Your 7th week is going to begin the process of letting go of highly processed grains ie. white flour. We'll also start learning how to let go of those oh so easy boxed and frozen meals. Yikes! Teeth chattering thrills and spills! 

Week 7. 1. Go to your pantry (you know what's coming here so put on your Big Girl Panties and get to it!), freezer, basement and garage storage and find your bags of white flour, bleached or unbleached, and THROW IT OUT. 

This step is in two parts. 2. While you're pulling out the flour, get rid of the white bread, tortilla's, pasta and(except the 100 % whole grain pasta), crackers (most of which have sugar in them unless you went head blind and forgot to notice that when you culled this stuff out before...sigh. Believe me, I know all about it. I make excuses too.) 

OK. You're kind of shaky at this point. And you probably need some new ideas on what to fix for dinner when you have crazy kids to feed and the day has been 107 hours long. (My sons grew up eating like this and they did rebel and eat junky crap for a while. But they also did it with money they earned and figured out pretty soon that not only was it expensive but brought on pimples, a tire around the middle and cavities. Not bad lessons to learn by themselves.)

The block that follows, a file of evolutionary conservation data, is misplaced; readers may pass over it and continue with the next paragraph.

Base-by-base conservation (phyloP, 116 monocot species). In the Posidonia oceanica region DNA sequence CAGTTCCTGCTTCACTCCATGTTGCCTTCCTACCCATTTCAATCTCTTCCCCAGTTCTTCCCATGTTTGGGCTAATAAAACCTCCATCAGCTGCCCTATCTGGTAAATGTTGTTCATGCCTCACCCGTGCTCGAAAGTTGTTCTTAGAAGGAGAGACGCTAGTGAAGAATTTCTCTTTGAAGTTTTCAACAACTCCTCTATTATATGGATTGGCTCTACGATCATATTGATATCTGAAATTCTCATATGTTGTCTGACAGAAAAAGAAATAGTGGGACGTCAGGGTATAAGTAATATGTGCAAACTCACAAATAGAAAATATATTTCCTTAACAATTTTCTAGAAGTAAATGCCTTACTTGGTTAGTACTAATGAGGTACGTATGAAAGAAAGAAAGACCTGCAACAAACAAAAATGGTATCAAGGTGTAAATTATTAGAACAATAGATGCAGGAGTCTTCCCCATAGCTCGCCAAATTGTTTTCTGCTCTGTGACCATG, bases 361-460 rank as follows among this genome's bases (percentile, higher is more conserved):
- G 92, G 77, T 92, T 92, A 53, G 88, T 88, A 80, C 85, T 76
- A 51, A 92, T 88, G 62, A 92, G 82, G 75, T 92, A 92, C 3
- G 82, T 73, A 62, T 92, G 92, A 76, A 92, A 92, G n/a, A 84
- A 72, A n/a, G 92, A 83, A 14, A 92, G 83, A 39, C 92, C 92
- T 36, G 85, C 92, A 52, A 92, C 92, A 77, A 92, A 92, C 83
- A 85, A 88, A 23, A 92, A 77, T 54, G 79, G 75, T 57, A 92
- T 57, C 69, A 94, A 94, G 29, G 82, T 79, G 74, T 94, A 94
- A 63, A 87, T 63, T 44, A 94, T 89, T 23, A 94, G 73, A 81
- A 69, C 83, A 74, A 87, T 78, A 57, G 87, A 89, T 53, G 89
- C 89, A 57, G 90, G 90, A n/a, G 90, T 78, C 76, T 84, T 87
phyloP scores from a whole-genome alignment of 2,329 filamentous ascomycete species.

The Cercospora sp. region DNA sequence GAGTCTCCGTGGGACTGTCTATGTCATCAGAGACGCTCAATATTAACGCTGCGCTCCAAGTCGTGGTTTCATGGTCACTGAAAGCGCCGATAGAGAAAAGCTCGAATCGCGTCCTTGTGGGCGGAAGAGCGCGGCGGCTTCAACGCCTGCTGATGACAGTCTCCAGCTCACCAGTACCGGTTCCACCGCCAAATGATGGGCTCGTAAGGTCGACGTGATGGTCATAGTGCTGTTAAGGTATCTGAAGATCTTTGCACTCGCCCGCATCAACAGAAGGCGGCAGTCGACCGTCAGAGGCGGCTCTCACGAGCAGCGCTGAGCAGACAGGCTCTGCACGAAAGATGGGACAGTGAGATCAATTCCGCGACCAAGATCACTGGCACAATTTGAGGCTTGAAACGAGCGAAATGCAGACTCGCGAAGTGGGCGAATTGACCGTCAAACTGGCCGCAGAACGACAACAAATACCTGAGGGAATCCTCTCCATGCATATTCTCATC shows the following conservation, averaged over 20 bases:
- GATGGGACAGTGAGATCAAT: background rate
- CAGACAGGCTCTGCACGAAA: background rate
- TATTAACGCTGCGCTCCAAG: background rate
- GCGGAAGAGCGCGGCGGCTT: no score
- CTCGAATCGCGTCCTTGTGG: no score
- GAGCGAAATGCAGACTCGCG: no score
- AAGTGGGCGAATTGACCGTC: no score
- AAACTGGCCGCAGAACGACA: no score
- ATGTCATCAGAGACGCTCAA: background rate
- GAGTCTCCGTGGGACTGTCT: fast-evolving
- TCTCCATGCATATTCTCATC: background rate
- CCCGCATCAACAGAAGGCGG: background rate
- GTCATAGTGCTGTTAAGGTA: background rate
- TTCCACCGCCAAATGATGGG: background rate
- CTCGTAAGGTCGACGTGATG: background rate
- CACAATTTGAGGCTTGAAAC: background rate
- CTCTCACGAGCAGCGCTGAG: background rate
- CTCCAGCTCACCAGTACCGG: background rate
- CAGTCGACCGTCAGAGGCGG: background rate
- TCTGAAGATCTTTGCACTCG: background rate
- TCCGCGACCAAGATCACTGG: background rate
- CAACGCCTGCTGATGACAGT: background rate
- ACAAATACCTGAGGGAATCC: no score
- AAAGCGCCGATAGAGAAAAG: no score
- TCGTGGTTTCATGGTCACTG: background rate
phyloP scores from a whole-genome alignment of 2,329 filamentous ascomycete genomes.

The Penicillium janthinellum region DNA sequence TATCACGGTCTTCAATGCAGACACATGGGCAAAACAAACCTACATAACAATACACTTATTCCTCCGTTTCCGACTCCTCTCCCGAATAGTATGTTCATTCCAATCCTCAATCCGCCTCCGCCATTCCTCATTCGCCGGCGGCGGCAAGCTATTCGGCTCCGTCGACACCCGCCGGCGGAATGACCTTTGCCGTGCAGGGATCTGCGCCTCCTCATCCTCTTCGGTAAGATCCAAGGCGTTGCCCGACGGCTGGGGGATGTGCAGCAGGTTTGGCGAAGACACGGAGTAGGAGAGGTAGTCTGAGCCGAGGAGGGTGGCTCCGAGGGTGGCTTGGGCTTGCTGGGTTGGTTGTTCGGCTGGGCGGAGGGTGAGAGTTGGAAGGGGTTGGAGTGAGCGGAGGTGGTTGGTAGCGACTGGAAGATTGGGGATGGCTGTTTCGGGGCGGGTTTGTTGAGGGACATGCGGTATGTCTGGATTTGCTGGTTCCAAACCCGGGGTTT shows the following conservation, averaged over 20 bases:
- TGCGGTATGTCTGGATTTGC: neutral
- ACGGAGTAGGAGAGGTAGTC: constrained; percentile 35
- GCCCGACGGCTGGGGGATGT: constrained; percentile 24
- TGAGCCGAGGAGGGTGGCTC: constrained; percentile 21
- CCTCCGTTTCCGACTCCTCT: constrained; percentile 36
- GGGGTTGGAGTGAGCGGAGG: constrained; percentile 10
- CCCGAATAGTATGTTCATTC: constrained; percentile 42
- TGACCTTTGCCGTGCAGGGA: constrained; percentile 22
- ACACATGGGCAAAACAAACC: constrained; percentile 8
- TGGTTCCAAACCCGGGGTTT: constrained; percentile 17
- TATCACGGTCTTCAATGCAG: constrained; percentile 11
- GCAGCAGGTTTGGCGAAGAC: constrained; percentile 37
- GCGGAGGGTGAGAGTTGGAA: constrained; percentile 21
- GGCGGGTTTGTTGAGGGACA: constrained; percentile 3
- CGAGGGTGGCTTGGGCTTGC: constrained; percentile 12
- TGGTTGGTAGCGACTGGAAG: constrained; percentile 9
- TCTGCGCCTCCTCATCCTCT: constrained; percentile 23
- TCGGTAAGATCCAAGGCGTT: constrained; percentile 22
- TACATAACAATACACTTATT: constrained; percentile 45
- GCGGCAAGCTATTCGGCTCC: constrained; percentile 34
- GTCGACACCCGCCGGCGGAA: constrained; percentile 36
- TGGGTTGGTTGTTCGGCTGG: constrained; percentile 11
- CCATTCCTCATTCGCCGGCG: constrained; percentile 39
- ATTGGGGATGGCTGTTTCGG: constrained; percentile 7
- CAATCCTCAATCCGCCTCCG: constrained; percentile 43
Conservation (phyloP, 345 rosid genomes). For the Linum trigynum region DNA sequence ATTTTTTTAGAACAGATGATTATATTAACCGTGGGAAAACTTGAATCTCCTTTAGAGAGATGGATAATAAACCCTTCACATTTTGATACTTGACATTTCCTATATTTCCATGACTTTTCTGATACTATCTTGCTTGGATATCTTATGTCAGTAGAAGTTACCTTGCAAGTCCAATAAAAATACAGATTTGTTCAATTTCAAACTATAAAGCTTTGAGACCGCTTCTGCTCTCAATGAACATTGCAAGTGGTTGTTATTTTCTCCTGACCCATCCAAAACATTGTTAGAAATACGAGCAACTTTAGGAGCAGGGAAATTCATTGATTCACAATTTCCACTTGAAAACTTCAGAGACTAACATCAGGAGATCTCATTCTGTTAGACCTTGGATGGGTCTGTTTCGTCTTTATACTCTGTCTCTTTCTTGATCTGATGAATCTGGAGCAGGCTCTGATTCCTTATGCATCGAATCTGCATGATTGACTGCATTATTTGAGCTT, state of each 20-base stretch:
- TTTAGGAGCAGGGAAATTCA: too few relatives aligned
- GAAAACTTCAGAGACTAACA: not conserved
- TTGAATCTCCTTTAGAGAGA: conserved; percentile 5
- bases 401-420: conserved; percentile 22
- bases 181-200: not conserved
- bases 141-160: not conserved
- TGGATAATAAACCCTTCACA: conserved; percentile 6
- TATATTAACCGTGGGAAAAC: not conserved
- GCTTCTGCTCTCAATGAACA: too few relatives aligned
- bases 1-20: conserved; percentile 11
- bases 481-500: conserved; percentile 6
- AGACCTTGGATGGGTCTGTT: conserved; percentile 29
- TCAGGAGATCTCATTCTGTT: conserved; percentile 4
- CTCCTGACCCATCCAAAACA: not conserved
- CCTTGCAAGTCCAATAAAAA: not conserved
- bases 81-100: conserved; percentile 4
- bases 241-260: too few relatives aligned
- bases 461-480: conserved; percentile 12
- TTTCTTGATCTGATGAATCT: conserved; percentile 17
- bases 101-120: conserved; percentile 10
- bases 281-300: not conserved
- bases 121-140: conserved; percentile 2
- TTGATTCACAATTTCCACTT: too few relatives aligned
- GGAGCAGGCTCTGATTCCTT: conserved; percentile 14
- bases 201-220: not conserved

How about fixing some 100% whole grain spaghetti and serving it with your own home made sauce? You can make a sauce by buying a large can of organic tomatoes, blending it in to a creamy texture, adding things like a pinch of oregano and rosemary, some freshly ground pink sea salt and black pepper, a tsp or two of organic first press olive oil and heating it up while the water comes to a boil and the pasta cooks. (My Italian friends are cringing at this point. I apologize. This is my version of 'fast food'.) Serve with grated parmesan cheese (the real deal, not Kraft) and a nice side salad with fresh greens, chopped sweet red pepper, chopped or sliced radishes and a handful of organic, dried cranberries. All kinds of colors and textures. Make your own dressing with olive oil, basalmic vinegar, pink sea salt and freshly ground pepper. Toss it and serve.